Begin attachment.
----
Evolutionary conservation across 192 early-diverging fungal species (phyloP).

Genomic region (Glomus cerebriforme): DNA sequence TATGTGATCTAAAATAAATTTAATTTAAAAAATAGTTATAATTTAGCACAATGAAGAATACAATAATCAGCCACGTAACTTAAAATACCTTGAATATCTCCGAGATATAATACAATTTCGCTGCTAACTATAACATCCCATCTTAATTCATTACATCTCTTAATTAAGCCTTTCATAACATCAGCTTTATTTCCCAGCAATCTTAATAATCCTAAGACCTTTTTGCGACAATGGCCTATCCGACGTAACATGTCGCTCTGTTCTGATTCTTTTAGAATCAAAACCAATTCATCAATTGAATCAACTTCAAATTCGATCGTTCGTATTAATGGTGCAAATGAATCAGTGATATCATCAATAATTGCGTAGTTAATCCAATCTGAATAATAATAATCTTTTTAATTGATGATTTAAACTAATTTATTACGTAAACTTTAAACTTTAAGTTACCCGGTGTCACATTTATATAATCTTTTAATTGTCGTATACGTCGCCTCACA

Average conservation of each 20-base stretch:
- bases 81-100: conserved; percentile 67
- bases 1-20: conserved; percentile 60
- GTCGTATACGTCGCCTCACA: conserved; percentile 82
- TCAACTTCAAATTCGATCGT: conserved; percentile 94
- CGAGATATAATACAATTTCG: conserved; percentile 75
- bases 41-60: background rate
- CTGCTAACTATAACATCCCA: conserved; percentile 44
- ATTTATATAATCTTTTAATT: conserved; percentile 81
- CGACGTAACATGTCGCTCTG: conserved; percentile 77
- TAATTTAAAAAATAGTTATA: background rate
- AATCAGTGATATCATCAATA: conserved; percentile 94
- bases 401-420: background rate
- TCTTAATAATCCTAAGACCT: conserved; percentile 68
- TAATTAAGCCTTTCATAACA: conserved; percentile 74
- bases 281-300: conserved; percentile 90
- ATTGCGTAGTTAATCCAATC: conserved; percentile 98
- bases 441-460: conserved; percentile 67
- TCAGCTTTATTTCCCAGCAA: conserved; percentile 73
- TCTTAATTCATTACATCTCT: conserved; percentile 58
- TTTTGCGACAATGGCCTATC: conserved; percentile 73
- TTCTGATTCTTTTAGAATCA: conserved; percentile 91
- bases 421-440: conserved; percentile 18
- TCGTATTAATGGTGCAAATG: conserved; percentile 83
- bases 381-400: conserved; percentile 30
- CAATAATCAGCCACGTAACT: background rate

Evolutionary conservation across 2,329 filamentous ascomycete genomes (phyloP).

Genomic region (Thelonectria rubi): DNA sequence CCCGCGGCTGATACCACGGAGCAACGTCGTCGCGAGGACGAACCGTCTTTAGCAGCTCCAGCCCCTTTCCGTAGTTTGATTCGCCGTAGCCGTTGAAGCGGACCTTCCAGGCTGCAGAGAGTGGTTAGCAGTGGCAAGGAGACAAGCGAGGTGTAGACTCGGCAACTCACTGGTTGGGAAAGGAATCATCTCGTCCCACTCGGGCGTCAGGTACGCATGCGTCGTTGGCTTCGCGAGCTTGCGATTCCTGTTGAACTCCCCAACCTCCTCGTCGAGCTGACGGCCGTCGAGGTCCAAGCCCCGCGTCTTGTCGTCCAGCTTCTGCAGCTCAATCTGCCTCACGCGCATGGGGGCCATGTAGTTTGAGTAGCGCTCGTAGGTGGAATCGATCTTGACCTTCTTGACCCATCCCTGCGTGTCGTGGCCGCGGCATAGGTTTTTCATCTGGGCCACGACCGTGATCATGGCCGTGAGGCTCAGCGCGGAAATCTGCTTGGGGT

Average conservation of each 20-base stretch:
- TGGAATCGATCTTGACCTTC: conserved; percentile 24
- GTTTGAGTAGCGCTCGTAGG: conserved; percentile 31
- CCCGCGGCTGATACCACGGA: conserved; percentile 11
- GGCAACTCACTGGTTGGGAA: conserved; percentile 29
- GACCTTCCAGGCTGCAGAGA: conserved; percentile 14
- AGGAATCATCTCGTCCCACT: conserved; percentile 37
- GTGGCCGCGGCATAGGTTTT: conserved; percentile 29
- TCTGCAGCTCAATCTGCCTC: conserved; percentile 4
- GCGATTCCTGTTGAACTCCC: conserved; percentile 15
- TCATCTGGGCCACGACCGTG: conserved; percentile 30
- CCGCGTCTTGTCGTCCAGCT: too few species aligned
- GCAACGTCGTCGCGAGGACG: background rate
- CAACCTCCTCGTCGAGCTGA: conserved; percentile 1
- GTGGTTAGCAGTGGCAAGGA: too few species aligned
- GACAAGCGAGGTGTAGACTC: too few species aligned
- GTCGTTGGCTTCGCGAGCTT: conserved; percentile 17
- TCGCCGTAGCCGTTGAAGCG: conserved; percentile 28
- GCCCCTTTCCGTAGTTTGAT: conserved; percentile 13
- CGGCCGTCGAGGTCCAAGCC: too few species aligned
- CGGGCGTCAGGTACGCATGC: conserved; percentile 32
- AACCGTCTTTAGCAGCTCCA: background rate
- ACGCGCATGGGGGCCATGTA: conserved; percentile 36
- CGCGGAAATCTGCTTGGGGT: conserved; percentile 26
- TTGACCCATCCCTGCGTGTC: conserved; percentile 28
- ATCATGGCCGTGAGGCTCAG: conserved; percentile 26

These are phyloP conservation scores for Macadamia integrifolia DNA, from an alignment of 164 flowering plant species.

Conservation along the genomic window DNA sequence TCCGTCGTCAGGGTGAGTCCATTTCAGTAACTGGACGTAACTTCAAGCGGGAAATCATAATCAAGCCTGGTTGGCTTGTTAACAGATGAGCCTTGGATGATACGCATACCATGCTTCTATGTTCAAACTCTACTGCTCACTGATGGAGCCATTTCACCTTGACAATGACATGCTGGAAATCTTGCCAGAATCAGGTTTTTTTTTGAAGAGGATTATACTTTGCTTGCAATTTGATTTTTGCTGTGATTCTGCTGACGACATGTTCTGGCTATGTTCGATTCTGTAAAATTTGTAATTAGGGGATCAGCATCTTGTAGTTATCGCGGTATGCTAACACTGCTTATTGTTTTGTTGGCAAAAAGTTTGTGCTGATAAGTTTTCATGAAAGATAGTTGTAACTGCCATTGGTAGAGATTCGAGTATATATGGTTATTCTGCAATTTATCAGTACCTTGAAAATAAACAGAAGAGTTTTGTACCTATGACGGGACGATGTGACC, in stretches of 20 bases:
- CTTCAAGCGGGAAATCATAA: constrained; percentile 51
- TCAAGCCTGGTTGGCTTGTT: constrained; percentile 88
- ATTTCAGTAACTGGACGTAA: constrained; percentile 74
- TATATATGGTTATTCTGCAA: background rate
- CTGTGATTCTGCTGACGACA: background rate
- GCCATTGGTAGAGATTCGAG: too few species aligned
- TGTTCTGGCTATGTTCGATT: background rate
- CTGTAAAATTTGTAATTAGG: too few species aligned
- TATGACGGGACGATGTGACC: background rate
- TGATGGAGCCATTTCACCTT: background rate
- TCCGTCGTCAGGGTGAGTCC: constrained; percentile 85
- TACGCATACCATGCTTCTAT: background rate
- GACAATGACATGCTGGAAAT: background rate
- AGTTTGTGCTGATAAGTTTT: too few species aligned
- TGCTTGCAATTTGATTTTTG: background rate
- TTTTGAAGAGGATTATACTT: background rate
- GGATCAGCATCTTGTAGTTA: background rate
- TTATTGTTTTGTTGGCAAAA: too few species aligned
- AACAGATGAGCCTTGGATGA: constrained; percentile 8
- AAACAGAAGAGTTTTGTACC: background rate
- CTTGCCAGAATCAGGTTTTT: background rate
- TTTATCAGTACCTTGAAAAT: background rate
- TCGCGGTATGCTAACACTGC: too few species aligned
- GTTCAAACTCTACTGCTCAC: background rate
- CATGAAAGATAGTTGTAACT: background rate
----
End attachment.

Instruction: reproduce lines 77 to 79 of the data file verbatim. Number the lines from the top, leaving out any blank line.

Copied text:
- AACAGATGAGCCTTGGATGA: constrained; percentile 8
- AAACAGAAGAGTTTTGTACC: background rate
- CTTGCCAGAATCAGGTTTTT: background rate